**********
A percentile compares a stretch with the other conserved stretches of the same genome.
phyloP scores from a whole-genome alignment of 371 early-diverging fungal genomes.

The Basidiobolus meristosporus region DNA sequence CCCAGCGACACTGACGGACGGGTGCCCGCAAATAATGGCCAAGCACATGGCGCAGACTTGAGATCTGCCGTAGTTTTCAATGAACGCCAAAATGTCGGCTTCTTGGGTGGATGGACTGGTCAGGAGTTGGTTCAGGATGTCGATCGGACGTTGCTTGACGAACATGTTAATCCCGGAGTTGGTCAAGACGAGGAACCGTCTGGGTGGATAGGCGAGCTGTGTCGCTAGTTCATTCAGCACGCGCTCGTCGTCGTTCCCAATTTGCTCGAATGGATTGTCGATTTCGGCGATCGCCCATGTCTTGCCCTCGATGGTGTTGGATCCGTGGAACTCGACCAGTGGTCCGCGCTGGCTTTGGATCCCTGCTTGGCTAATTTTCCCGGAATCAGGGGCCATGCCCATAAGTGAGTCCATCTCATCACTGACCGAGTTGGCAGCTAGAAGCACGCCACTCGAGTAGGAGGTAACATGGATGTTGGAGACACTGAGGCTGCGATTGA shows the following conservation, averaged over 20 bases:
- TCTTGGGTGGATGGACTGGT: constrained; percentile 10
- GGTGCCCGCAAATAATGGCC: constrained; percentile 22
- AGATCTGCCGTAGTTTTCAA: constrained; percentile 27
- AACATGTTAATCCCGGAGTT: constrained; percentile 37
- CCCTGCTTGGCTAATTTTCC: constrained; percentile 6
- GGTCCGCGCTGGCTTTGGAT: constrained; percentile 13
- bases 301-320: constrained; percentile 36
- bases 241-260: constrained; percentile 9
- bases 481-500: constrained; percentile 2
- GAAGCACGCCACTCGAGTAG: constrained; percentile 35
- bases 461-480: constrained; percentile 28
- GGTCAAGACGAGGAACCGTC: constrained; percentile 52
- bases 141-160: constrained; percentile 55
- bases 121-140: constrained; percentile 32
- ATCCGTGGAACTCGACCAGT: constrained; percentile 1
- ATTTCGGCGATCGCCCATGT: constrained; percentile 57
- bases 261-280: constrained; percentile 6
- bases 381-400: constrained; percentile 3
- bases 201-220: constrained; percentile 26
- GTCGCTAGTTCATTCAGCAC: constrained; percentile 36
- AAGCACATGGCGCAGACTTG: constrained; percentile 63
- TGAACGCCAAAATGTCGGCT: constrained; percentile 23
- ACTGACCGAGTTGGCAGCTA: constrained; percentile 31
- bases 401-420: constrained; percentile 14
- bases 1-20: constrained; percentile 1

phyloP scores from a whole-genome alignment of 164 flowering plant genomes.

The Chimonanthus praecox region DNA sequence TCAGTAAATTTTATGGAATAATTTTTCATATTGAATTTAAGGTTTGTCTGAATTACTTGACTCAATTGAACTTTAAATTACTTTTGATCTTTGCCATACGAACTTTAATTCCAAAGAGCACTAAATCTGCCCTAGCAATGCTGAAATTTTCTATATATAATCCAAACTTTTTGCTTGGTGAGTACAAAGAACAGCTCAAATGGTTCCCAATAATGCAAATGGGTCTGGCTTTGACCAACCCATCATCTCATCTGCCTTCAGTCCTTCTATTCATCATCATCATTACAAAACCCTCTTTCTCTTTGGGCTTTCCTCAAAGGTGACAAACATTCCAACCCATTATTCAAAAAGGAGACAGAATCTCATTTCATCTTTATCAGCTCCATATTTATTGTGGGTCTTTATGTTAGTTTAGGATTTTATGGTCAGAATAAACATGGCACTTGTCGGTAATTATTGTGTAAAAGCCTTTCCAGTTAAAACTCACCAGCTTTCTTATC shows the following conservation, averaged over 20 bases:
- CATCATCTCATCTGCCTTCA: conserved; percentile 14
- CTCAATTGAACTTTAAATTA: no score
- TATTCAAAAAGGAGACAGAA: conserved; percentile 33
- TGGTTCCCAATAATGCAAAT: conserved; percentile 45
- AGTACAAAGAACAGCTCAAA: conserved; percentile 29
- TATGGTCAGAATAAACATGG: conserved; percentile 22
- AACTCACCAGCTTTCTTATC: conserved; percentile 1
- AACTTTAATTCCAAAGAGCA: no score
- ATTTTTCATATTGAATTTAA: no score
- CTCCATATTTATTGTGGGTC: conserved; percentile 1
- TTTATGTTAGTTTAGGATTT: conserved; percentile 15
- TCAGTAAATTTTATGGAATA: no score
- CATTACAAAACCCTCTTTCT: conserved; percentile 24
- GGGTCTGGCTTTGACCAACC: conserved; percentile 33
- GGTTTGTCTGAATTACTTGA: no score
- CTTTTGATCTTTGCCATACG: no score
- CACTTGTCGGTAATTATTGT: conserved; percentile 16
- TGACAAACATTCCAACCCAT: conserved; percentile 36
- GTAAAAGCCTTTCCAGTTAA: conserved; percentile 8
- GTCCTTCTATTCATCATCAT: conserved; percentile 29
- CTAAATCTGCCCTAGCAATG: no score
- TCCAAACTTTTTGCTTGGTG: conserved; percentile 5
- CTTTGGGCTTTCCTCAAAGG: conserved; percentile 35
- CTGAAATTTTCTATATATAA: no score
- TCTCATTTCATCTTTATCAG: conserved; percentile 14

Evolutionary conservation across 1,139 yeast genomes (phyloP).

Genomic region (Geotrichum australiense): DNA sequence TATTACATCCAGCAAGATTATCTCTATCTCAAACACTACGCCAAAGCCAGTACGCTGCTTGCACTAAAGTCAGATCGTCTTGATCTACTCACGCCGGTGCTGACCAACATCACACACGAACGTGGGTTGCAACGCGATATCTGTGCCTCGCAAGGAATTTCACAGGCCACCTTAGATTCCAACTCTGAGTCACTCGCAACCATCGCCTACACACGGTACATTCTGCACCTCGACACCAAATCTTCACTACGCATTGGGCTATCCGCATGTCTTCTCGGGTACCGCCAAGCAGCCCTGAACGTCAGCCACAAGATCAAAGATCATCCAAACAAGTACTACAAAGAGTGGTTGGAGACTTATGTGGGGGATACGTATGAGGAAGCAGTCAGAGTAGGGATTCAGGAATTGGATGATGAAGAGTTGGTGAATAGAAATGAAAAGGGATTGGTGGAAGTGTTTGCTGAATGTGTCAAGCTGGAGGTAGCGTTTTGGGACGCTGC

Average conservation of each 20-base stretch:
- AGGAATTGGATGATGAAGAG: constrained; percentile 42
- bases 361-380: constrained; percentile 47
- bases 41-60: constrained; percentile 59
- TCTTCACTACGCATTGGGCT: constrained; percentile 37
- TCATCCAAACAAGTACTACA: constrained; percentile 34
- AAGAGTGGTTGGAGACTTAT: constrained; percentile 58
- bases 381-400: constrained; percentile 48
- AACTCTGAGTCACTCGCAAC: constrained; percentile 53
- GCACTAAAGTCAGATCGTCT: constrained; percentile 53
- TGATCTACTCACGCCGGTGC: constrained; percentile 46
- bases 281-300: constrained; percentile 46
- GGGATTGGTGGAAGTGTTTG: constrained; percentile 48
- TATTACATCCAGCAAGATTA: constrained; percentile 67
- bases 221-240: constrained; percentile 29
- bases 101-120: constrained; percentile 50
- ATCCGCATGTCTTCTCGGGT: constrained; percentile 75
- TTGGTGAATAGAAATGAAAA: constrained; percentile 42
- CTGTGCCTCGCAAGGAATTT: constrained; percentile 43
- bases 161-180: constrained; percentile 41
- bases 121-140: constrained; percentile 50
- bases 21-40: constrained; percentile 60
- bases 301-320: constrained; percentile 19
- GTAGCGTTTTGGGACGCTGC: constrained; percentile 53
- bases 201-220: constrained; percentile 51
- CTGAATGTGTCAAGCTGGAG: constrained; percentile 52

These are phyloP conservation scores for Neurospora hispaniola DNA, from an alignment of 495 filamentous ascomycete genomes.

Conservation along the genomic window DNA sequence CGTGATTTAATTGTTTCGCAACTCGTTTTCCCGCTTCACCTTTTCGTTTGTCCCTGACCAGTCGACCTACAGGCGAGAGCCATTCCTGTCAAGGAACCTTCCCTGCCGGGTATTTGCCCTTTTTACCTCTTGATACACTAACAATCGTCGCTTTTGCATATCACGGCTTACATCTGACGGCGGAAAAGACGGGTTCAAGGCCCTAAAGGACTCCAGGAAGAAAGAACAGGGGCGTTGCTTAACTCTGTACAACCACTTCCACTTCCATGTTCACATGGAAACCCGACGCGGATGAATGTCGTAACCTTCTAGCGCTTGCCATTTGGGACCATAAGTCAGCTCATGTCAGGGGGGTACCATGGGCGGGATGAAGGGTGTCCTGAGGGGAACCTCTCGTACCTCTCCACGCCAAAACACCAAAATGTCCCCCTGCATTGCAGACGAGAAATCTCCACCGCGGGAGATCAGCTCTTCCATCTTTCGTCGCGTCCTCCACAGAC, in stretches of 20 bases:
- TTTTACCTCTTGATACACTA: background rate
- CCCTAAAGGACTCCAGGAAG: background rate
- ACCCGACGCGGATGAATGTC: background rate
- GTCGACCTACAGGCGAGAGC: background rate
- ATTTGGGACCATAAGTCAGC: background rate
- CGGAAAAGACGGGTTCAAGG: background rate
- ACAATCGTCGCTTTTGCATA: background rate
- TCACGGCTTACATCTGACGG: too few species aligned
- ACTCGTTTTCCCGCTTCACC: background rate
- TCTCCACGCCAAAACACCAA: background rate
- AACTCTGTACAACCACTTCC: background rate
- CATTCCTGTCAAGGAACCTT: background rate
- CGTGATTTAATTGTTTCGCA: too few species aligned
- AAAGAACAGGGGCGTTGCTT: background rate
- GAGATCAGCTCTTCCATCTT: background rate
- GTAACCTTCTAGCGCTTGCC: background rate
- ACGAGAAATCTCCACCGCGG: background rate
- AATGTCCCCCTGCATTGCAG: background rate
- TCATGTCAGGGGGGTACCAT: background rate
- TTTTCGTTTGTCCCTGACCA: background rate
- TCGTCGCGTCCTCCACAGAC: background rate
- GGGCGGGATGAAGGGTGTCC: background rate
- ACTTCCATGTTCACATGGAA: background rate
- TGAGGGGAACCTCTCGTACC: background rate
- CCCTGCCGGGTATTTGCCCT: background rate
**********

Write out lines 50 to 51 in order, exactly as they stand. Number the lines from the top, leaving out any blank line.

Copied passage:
- GTCCTTCTATTCATCATCAT: conserved; percentile 29
- CTAAATCTGCCCTAGCAATG: no score